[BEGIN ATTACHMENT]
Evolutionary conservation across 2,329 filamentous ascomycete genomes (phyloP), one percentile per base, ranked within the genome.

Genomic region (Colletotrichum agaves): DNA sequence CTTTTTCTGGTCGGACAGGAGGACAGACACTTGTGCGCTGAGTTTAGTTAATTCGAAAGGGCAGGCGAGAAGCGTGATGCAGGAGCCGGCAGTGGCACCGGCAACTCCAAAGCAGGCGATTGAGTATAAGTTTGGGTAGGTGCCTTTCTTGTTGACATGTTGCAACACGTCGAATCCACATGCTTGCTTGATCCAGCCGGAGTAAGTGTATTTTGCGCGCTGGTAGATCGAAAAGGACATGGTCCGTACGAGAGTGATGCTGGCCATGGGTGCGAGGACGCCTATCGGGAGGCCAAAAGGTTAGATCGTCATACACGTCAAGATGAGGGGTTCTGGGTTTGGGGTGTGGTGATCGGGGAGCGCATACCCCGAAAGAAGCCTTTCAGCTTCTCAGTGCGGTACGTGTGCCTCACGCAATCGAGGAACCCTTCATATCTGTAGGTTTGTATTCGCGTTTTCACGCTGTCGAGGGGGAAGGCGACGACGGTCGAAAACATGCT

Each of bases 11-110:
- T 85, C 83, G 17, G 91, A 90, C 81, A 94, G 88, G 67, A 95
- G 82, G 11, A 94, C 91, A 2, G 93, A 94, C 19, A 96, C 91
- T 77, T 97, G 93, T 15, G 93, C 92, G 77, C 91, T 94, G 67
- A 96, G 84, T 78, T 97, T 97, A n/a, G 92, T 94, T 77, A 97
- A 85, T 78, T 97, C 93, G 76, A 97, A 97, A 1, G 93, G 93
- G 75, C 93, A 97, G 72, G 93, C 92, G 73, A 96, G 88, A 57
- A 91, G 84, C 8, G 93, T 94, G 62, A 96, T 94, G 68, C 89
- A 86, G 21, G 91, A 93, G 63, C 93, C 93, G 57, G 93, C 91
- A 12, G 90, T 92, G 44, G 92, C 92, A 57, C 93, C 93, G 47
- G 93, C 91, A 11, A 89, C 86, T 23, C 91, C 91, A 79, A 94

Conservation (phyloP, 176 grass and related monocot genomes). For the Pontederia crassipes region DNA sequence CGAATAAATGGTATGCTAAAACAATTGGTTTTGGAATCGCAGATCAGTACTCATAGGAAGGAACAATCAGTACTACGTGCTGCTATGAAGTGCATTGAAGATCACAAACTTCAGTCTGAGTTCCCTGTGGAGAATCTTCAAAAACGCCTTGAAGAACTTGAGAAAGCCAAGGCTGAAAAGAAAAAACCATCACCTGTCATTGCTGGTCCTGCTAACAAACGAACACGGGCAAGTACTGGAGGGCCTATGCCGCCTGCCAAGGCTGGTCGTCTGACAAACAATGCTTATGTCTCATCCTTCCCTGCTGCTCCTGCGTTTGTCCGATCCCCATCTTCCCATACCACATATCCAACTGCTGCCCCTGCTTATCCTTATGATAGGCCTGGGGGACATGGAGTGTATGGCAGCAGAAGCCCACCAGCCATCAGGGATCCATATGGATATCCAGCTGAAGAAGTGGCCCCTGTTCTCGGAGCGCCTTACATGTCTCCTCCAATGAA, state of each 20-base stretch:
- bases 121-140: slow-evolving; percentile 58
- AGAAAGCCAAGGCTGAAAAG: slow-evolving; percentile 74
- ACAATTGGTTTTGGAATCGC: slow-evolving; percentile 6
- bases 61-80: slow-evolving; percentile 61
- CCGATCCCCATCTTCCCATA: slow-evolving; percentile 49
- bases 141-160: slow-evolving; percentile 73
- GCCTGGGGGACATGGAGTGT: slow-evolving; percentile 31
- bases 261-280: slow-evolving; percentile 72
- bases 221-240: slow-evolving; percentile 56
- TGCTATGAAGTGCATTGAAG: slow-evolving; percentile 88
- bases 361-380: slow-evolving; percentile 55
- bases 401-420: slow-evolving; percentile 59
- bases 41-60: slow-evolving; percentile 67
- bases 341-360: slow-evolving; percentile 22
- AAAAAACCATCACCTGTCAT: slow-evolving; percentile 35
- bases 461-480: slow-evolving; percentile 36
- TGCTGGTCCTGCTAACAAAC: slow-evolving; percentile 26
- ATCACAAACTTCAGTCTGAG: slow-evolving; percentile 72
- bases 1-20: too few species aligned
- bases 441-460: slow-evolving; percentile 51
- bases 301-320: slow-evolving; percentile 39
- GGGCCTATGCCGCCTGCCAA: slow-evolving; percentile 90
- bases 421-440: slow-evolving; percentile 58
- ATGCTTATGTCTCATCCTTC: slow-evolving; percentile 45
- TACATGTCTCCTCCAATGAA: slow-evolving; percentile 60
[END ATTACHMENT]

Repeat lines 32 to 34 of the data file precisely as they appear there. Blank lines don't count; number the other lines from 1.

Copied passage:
- ATCACAAACTTCAGTCTGAG: slow-evolving; percentile 72
- bases 1-20: too few species aligned
- bases 441-460: slow-evolving; percentile 51